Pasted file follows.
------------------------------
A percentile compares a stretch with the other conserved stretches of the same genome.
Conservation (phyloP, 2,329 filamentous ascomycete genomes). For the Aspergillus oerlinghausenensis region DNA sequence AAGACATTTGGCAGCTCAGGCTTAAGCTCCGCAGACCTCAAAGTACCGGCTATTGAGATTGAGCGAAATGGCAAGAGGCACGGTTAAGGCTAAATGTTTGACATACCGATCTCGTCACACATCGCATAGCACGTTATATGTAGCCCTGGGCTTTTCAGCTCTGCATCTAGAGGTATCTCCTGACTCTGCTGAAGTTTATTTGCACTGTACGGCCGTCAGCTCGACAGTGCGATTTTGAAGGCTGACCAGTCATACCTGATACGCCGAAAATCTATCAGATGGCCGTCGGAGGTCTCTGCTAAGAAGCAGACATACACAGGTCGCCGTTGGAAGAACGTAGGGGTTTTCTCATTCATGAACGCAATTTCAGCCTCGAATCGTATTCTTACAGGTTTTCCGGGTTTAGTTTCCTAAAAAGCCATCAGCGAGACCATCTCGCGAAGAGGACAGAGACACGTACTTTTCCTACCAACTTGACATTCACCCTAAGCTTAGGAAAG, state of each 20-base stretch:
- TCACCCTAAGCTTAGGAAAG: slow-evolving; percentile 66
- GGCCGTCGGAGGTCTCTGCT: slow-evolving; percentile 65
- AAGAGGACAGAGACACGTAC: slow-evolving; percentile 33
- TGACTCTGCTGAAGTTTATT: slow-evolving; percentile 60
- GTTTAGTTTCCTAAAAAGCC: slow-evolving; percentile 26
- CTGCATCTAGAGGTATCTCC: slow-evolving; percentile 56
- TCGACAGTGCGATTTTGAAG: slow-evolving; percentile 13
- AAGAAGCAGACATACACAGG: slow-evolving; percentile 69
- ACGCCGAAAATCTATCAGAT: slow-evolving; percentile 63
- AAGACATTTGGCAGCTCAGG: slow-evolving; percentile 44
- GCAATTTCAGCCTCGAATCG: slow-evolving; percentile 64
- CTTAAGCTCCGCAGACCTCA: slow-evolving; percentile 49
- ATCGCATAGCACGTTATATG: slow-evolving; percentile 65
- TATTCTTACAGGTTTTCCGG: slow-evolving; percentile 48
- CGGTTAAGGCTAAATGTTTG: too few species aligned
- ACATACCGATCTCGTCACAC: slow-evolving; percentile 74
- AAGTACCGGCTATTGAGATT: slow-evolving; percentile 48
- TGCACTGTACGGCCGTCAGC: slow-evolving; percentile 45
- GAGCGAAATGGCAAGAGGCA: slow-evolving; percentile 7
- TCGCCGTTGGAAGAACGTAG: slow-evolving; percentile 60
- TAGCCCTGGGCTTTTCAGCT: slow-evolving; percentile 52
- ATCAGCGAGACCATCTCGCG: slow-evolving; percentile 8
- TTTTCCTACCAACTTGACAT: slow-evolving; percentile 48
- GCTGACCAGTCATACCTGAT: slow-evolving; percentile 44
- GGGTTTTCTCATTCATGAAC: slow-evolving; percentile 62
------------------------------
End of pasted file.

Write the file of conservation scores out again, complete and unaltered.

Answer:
A percentile compares a stretch with the other conserved stretches of the same genome.
Conservation (phyloP, 2,329 filamentous ascomycete genomes). For the Aspergillus oerlinghausenensis region DNA sequence AAGACATTTGGCAGCTCAGGCTTAAGCTCCGCAGACCTCAAAGTACCGGCTATTGAGATTGAGCGAAATGGCAAGAGGCACGGTTAAGGCTAAATGTTTGACATACCGATCTCGTCACACATCGCATAGCACGTTATATGTAGCCCTGGGCTTTTCAGCTCTGCATCTAGAGGTATCTCCTGACTCTGCTGAAGTTTATTTGCACTGTACGGCCGTCAGCTCGACAGTGCGATTTTGAAGGCTGACCAGTCATACCTGATACGCCGAAAATCTATCAGATGGCCGTCGGAGGTCTCTGCTAAGAAGCAGACATACACAGGTCGCCGTTGGAAGAACGTAGGGGTTTTCTCATTCATGAACGCAATTTCAGCCTCGAATCGTATTCTTACAGGTTTTCCGGGTTTAGTTTCCTAAAAAGCCATCAGCGAGACCATCTCGCGAAGAGGACAGAGACACGTACTTTTCCTACCAACTTGACATTCACCCTAAGCTTAGGAAAG, state of each 20-base stretch:
- TCACCCTAAGCTTAGGAAAG: slow-evolving; percentile 66
- GGCCGTCGGAGGTCTCTGCT: slow-evolving; percentile 65
- AAGAGGACAGAGACACGTAC: slow-evolving; percentile 33
- TGACTCTGCTGAAGTTTATT: slow-evolving; percentile 60
- GTTTAGTTTCCTAAAAAGCC: slow-evolving; percentile 26
- CTGCATCTAGAGGTATCTCC: slow-evolving; percentile 56
- TCGACAGTGCGATTTTGAAG: slow-evolving; percentile 13
- AAGAAGCAGACATACACAGG: slow-evolving; percentile 69
- ACGCCGAAAATCTATCAGAT: slow-evolving; percentile 63
- AAGACATTTGGCAGCTCAGG: slow-evolving; percentile 44
- GCAATTTCAGCCTCGAATCG: slow-evolving; percentile 64
- CTTAAGCTCCGCAGACCTCA: slow-evolving; percentile 49
- ATCGCATAGCACGTTATATG: slow-evolving; percentile 65
- TATTCTTACAGGTTTTCCGG: slow-evolving; percentile 48
- CGGTTAAGGCTAAATGTTTG: too few species aligned
- ACATACCGATCTCGTCACAC: slow-evolving; percentile 74
- AAGTACCGGCTATTGAGATT: slow-evolving; percentile 48
- TGCACTGTACGGCCGTCAGC: slow-evolving; percentile 45
- GAGCGAAATGGCAAGAGGCA: slow-evolving; percentile 7
- TCGCCGTTGGAAGAACGTAG: slow-evolving; percentile 60
- TAGCCCTGGGCTTTTCAGCT: slow-evolving; percentile 52
- ATCAGCGAGACCATCTCGCG: slow-evolving; percentile 8
- TTTTCCTACCAACTTGACAT: slow-evolving; percentile 48
- GCTGACCAGTCATACCTGAT: slow-evolving; percentile 44
- GGGTTTTCTCATTCATGAAC: slow-evolving; percentile 62